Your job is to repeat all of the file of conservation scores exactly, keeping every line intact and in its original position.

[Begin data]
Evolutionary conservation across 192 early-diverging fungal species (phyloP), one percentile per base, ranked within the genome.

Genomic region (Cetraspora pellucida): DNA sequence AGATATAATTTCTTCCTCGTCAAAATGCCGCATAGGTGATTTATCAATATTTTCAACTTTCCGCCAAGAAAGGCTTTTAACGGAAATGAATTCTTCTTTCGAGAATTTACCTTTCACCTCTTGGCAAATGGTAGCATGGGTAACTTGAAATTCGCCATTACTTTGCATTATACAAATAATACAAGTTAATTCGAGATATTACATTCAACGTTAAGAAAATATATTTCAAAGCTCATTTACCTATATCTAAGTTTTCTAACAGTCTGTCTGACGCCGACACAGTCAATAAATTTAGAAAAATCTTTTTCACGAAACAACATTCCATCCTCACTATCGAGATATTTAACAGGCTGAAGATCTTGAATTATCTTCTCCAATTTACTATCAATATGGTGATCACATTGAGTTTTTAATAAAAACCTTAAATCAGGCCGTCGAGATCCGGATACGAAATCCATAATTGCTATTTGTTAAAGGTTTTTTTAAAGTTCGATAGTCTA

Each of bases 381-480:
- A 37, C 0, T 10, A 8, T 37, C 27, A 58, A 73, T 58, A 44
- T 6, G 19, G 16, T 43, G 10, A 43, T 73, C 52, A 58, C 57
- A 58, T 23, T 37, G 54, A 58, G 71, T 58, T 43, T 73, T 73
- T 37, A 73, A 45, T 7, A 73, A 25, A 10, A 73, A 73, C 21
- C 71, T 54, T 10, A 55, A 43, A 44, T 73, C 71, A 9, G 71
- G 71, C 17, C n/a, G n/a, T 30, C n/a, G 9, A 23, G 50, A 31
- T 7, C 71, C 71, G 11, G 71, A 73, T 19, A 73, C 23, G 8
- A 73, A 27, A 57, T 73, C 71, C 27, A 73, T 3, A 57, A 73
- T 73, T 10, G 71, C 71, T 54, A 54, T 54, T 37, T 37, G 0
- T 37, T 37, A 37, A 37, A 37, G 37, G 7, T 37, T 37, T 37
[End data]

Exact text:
Evolutionary conservation across 192 early-diverging fungal species (phyloP), one percentile per base, ranked within the genome.

Genomic region (Cetraspora pellucida): DNA sequence AGATATAATTTCTTCCTCGTCAAAATGCCGCATAGGTGATTTATCAATATTTTCAACTTTCCGCCAAGAAAGGCTTTTAACGGAAATGAATTCTTCTTTCGAGAATTTACCTTTCACCTCTTGGCAAATGGTAGCATGGGTAACTTGAAATTCGCCATTACTTTGCATTATACAAATAATACAAGTTAATTCGAGATATTACATTCAACGTTAAGAAAATATATTTCAAAGCTCATTTACCTATATCTAAGTTTTCTAACAGTCTGTCTGACGCCGACACAGTCAATAAATTTAGAAAAATCTTTTTCACGAAACAACATTCCATCCTCACTATCGAGATATTTAACAGGCTGAAGATCTTGAATTATCTTCTCCAATTTACTATCAATATGGTGATCACATTGAGTTTTTAATAAAAACCTTAAATCAGGCCGTCGAGATCCGGATACGAAATCCATAATTGCTATTTGTTAAAGGTTTTTTTAAAGTTCGATAGTCTA

Each of bases 381-480:
- A 37, C 0, T 10, A 8, T 37, C 27, A 58, A 73, T 58, A 44
- T 6, G 19, G 16, T 43, G 10, A 43, T 73, C 52, A 58, C 57
- A 58, T 23, T 37, G 54, A 58, G 71, T 58, T 43, T 73, T 73
- T 37, A 73, A 45, T 7, A 73, A 25, A 10, A 73, A 73, C 21
- C 71, T 54, T 10, A 55, A 43, A 44, T 73, C 71, A 9, G 71
- G 71, C 17, C n/a, G n/a, T 30, C n/a, G 9, A 23, G 50, A 31
- T 7, C 71, C 71, G 11, G 71, A 73, T 19, A 73, C 23, G 8
- A 73, A 27, A 57, T 73, C 71, C 27, A 73, T 3, A 57, A 73
- T 73, T 10, G 71, C 71, T 54, A 54, T 54, T 37, T 37, G 0
- T 37, T 37, A 37, A 37, A 37, G 37, G 7, T 37, T 37, T 37